Extended Reality in Astronomy Education/Awareness
Lindsey Gordon holds a first-year Ph.D. in Astrophysics. student at the University of Minnesota Twin Cities. Her past research has focused on exoplanets, quasars and particle accelerators, but she is currently working on computational studies of ICM and AGN jets. If she had free time, she spent it knitting or reading a fantasy novel thick enough to be a door stopper.
Translating the three-dimensional universe into two-dimensional images has always created problems of preserving the size, scale, and positions of objects (see Fluke 2018). This distortion due to the flattening of 3D geometry causes problems throughout astronomy, but particularly for science education which suffers when learners are confronted with inaccurate data visualizations. Extended reality programs and head-mounted devices (HMDs) may present a new solution to this problem.
Extended reality is a range of experiences that fall somewhere between a fully real and fully virtual environment, as shown in Figure 1. Depending on the level of immersion, these enhancements may be referred to as mixed reality, augmented reality, or virtual reality (VR), virtual reality being a common buzzword for any type of reality-digital mix that has a strong immersive component. HMDs were once a thing of science fiction, but they’re slowly coming into mainstream use, with commercial offerings from many big tech companies. HMDs provide users with complete visual immersion through a headset component and are typically complemented by one or more handheld devices to control the user experience (see Figure 2 for an example).
Planetariums, helmets and immersion
Extended reality is already present in astronomy education through planetarium shows. Modern planetariums share many characteristics with virtual reality, particularly their preservation of cartography in three-dimensional space and their immersive spherical framing. There are many techniques for developing immersive experiences – Stephanie Rigg The end of the tale is a great resource if you’re looking for more (it’s also a beautiful book). The planetarium and headset experiences share many similarities, including using screens that occupy the entire view of the audience, creating programs that emphasize audio/visual cues over text, and developing a ritual in space. The same way you walk into a planetarium and experience pre-show cues like dimming lights and announcements, in a headset you have a ritual of putting on gear and watching a loading screen. Creating a smooth transition between full reality and a mixed reality experience is a key part of the immersive experience for audiences. The agency of the audience to be explored is often touted as one of the benefits of a VR experience; users make their own decisions to create a self-directed experience that can have more impact on their education. Sophisticated planetariums offer live broadcasts that allow viewers to interact with the presenter, ask questions, and guide the visual and auditory experience of the broadcast. Education is a goal for planetariums, but often the goal of science museums is to be the impetus for future exploration by visitors; they teach viewers that it is possible to have fun in a scientific setting to encourage continued curiosity.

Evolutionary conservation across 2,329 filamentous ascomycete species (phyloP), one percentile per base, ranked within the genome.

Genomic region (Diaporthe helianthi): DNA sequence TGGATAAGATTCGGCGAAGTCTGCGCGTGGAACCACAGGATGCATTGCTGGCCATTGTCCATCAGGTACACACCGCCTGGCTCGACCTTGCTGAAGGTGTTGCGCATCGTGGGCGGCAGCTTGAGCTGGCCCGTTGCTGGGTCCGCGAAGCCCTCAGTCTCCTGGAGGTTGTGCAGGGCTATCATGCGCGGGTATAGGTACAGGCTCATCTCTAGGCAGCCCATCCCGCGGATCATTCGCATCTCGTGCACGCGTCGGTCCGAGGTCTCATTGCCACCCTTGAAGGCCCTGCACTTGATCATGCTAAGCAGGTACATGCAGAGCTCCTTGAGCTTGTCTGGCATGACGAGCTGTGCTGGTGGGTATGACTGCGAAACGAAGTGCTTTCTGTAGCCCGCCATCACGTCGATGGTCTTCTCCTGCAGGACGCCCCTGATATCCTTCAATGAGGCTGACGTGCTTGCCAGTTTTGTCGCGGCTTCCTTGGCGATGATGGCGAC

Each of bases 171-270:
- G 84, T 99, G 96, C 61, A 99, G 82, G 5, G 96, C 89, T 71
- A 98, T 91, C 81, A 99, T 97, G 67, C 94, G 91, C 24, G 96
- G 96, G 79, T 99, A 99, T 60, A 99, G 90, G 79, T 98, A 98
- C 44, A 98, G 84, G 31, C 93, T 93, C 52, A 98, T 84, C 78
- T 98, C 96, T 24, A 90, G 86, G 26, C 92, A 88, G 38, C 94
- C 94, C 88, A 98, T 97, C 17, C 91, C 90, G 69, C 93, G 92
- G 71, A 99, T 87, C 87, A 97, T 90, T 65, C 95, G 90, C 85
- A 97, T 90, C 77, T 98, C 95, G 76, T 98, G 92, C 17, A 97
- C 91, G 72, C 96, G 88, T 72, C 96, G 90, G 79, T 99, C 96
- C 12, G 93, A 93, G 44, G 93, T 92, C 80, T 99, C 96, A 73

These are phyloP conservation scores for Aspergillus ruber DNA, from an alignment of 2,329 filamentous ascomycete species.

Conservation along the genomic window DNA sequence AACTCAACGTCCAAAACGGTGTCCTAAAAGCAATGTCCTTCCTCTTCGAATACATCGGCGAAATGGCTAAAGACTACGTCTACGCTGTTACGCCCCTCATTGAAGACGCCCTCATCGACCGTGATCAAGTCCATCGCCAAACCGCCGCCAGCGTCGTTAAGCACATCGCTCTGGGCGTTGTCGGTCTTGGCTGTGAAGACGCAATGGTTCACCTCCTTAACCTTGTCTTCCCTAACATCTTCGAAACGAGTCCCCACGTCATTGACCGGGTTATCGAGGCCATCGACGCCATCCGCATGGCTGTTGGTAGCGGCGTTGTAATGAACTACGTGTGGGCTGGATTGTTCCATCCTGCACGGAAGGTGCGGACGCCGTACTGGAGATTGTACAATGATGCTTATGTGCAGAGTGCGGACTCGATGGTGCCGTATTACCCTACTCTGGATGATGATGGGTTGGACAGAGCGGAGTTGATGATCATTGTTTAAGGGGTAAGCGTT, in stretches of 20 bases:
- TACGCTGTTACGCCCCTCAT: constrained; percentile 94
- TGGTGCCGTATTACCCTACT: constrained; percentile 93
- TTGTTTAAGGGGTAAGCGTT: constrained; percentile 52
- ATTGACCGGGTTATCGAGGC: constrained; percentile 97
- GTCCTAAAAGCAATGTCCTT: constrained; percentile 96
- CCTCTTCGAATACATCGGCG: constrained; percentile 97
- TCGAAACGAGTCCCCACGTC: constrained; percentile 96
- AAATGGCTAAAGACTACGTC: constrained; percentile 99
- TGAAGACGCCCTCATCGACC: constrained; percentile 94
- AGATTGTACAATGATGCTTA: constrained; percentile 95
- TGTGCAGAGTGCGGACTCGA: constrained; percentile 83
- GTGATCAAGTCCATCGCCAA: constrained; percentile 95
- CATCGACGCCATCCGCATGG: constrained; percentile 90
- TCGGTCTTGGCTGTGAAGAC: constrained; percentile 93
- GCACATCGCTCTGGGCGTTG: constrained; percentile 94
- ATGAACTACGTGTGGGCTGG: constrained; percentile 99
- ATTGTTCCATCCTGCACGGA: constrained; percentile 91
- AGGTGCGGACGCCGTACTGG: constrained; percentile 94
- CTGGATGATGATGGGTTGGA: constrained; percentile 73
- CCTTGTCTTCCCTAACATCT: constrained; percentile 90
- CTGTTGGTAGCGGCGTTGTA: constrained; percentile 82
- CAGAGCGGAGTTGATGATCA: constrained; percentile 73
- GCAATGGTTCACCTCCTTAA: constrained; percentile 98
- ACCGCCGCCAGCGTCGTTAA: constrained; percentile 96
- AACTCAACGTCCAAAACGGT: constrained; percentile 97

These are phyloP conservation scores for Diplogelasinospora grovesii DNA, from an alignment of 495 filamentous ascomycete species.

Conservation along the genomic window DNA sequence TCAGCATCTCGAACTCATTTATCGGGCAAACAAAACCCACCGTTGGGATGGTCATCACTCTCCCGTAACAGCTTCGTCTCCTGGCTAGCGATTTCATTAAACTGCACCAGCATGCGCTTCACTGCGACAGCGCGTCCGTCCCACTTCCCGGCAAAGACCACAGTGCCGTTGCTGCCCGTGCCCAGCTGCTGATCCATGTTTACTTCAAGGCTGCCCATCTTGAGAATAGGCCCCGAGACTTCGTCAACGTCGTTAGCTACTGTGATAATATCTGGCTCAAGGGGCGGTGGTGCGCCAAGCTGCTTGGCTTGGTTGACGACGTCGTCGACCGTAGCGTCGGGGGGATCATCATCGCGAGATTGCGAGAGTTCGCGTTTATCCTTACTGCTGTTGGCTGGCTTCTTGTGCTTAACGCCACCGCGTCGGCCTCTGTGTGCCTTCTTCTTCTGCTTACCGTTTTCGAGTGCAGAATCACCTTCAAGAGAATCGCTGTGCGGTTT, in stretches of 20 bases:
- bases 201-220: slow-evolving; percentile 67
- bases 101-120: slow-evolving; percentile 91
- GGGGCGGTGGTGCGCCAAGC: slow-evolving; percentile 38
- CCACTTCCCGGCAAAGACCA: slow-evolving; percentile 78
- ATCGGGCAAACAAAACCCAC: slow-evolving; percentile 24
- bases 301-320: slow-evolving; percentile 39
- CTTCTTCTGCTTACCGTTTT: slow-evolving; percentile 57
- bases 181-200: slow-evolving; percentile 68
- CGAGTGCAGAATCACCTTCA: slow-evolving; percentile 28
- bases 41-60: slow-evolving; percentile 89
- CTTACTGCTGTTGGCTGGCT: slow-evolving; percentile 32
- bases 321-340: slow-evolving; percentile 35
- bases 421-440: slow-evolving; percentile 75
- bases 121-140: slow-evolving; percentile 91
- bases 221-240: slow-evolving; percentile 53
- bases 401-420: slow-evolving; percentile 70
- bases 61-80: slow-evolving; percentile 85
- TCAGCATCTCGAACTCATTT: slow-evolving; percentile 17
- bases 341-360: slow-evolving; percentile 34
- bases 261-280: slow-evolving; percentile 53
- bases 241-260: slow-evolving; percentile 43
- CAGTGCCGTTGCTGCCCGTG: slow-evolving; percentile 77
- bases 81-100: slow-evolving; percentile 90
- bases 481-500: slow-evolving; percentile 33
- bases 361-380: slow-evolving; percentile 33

The problem with planetariums is that they’re big, expensive to build, and (usually) immobile. Professional observatories and telescopes are also usually stationary and are also limited by location, weather and cost. An HMD is relatively inexpensive – while current models cost several hundred dollars, they can be used by many guests over years of outreach as a long-term investment with a lower cost per use than planetarium tickets . HMDs are also portable, requiring only a computer to connect, and accessible, with very few physical requirements for their use. Like a planetarium, an HMD-based VR program can preserve three-dimensional spatial relationships, visualize large datasets, and create an immersive user-directed astronomy experience. Unlike a real observatory, they are not dependent on weather, local light pollution, or physical location on Earth. HMDs are more commercially available than ever, but are not yet a household staple. This offers the advantage of being something new and interesting for customers to discover; there is a “wow factor” to their inclusion in educational events. Guests have been known to queue for over an hour to try out very short astronomy experiments based on the HMD.